Mama Musings: TMI

What is too much information when it comes to sharing about our children on social media sites?

TMI: What is too much information when it comes to our kids online? Do you overshare about your children?

I’m not talking about THOSE parents who share multiple posts and pictures every day about their children. (Although that is potentially indicative on another issue, altogether.)

I’m talking about when parents share things about their children that those children may one day resent as invasive and embarrassing.

We don’t yet know how social media will evolve but we do know that once we put something on the internet, we give up some control of that content. Even if we delete that content or overshare at a later time, there are ways for that information to still be retrieved, and this could come back to affect our children.

The majority of my friends have younger children, around Ella’s age or only slightly older, and I am already concerned about some of the posts that I see and how they (unwittingly) disrespect the child as a person.

For me, unless I am willing to read that post aloud to my child ten years from now in a room full of her friends, that post doesn’t belong in the public sphere. Because, let’s face it, her peers are likely to be able to retrieve that information at that time, regardless of my current privacy settings.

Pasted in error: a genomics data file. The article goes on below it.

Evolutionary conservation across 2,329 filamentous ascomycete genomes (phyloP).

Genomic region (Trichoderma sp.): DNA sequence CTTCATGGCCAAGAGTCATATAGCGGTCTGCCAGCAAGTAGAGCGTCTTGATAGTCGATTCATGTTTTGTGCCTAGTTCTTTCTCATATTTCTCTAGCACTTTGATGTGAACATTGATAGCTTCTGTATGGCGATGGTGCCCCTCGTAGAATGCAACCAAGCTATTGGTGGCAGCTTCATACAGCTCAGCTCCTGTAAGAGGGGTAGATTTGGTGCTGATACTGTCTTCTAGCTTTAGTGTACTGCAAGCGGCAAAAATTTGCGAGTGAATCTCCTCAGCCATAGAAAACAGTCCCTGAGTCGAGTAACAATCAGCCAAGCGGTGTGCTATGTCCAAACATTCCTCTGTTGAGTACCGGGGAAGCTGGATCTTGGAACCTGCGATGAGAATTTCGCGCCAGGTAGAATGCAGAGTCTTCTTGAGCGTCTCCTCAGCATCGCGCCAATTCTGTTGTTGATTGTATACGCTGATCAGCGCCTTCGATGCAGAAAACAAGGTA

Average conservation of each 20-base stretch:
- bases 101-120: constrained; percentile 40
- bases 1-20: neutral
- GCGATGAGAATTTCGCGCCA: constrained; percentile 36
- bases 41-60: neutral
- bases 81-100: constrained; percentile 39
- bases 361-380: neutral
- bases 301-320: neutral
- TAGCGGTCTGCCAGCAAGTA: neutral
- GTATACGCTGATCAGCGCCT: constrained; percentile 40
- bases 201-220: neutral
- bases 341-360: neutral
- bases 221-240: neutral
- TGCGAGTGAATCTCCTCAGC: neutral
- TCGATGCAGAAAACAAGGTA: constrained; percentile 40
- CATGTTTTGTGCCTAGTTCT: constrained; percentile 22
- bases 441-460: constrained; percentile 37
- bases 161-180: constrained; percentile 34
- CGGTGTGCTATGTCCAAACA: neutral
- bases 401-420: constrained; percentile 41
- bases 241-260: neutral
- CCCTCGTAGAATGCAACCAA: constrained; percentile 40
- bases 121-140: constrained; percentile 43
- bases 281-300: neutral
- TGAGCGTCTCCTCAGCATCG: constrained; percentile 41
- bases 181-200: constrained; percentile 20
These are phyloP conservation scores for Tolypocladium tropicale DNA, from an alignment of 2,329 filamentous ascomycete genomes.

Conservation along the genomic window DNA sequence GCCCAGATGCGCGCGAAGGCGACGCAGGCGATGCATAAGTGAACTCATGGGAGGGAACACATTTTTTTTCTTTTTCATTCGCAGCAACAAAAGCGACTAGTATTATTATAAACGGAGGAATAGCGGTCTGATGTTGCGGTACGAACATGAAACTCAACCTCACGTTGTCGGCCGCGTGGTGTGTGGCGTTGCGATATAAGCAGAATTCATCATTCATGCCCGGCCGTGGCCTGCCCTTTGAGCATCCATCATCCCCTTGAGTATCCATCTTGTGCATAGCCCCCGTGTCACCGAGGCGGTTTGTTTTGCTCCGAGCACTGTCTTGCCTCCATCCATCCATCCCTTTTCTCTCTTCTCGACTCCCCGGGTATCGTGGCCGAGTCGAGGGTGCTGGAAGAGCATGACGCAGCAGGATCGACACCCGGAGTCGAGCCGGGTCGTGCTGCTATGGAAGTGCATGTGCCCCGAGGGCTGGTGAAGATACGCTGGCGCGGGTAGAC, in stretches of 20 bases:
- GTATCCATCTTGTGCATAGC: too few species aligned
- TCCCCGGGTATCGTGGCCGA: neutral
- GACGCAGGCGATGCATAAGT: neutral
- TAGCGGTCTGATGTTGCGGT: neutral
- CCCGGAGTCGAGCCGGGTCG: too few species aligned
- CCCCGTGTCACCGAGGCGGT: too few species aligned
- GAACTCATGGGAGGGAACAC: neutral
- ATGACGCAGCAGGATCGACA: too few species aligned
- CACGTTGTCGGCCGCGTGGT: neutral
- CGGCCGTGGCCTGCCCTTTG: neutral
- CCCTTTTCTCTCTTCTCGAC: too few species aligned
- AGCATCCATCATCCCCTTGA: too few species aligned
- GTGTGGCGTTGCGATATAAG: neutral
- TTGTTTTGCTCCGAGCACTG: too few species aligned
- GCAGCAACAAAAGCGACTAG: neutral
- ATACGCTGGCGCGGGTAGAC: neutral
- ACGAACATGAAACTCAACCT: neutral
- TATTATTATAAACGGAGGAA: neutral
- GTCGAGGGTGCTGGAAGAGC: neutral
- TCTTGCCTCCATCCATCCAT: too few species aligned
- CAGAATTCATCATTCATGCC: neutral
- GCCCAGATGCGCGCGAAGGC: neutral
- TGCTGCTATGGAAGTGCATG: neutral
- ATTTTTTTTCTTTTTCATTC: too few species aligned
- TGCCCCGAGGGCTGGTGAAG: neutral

There are the overshares, but also the complaining about our children.

Would you say in front of your child what you are posting about them?

Is there a more private or constructive way that you could reach out for support or advice?

I don’t deny that we should be honest about our parenting experiences and reach out for support or understanding when we feel the need, but we should learn how to do it in a way that respects our children as human beings worthy of respect. I don’t see any difference in taking to the internet to complain about our children than doing the same about spouses or family members — there are respectful ways to post, and disrespectful ways to post.

What do you think is off-limits in discussing your children online?

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